The U.S. Commerce Department last week slapped preliminary anti-subsidy duties of 220 percent on Bombardier's new jets, after a complaint from Boeing, which could effectively triple the price of the aircraft and shut it out of the U.S. market if upheld.
Boeing accuses its rival of receiving state subsidies from the Canadian and British governments, allowing it to sell aircraft in the U.S. for below cost price.
The duties are in response to a complaint from US competitor, Boeing, that accused Quebec-based Bombardier of selling 75 of its new CSeries jets to Delta Air Lines at below production cost to gain market share and that the government subsidized the project.
Bombardier pointed out that the CSeries 100- to 150-seat airline carrier, still to be manufactured to fill the Delta order, will be built with half of the parts coming from US suppliers.
Bombardier is hoping the high duties won't stand when the Department of Commerce announces its final ruling in December.
Bombardier was due to begin delivering a blockbuster order for up to 125 of the 100- to 150-seat planes to Delta next year. The duty comes on top of a 219.63 percent duty announced last week for "countervailable subsidies" in financing the CSeries aircraft.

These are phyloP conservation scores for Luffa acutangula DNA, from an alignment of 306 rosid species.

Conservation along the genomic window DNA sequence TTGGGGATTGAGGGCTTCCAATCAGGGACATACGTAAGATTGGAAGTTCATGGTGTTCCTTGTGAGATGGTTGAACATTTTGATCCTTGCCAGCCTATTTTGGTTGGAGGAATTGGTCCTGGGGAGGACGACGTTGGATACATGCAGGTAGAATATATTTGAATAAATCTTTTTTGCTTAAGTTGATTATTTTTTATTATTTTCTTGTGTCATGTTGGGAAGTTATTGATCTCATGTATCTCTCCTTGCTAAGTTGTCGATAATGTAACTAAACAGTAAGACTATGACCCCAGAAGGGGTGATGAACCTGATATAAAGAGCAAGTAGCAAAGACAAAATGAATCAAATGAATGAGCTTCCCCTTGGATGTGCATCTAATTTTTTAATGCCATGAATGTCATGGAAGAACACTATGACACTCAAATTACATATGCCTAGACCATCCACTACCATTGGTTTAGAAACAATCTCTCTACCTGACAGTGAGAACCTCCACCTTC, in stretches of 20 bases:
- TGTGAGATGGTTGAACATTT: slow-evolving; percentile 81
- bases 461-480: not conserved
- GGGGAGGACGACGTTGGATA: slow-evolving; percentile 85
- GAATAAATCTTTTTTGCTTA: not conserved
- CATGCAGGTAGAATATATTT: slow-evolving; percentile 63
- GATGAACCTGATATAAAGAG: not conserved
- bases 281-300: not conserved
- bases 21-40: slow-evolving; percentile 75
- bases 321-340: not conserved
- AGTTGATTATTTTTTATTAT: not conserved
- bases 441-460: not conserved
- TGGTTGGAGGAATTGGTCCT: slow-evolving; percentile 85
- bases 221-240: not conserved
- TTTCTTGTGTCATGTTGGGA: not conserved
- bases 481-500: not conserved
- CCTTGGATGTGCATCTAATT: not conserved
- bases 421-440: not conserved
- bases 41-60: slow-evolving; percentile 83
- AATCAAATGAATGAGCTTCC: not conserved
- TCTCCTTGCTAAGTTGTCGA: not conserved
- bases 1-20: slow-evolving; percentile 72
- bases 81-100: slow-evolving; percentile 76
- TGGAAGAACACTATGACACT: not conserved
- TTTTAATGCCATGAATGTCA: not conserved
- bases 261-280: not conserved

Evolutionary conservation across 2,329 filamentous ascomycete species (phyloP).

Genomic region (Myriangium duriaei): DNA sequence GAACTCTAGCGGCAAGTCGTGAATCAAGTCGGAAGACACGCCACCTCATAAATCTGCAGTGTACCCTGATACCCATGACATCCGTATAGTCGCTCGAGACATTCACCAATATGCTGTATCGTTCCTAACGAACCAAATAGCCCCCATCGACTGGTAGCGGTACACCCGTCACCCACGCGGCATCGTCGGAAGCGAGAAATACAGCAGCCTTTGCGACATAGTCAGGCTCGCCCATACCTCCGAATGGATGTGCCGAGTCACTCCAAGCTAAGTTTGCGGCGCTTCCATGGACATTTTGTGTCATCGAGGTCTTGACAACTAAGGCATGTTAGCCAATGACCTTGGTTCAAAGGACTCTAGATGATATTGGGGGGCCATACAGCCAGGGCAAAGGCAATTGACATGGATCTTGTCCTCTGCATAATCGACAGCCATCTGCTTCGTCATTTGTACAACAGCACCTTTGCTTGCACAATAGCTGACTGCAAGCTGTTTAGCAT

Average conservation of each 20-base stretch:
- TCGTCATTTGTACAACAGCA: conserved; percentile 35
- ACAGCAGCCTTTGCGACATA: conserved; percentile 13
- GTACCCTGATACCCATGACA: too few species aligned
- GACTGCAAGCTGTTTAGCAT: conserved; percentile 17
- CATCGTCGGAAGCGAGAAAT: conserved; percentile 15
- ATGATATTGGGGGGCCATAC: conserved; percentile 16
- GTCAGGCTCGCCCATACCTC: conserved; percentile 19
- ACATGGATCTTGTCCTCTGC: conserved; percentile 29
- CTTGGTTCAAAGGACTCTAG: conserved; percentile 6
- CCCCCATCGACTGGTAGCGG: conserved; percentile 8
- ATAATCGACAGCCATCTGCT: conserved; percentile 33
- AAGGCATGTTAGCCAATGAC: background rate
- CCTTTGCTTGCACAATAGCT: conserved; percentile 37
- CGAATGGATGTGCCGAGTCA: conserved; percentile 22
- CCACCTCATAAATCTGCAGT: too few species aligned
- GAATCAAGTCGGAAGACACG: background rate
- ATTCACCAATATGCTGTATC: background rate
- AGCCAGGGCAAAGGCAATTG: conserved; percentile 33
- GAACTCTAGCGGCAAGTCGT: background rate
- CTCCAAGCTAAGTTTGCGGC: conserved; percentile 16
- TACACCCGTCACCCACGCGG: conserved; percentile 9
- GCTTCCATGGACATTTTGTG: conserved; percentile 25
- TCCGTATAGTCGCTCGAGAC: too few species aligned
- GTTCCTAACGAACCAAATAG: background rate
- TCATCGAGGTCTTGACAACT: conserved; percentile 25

Boeing's complaint has prompted a heavy political reaction from the Canadian government and British Prime Minister Theresa May, who fears job losses at Bombardier's wing assembly facility in Northern Ireland.
"The company is very focused on expanding into Asia, as we see Asia, and India for sure, as the growth engines of the sector", said Francois Cognard, head of Asia Pacific sales at Bombardier, adding this would be its focus region irrespective of how a heated trade spat with larger rival Boeing Co pans out.
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Bombardier called the decision "an egregious overreach and misapplication of the US trade law".
"The United States is committed to free, fair and reciprocal trade with Canada, but this is not our idea of a properly functioning trading relationship", Ross said.
Bombardier can appeal the decision to a USA court or to a dispute-resolution panel created under the North American Free Trade Agreement (NAFTA).
The trade dispute threatening 4,200 jobs in Belfast intensified last night as the United States government hit Bombardier with a new punitive tariff.
Boeing applauded the decision in a statement, calling Bombardier's CSeries pricing "an illegal effort to grab market share in the USA single-aisle airplane market".
In retaliation, Canada and Britain threatened to avoid buying Boeing military equipment , saying the duties on the C Series would reduce U.S. sales.
The firm also took umbrage with Bombardier receiving $1bn (£765m) from the Canadian provincial government in Quebec in 2015, when its fortunes appeared to be flagging.
Bombardier shares were last up 0.5 percent to C$2.20.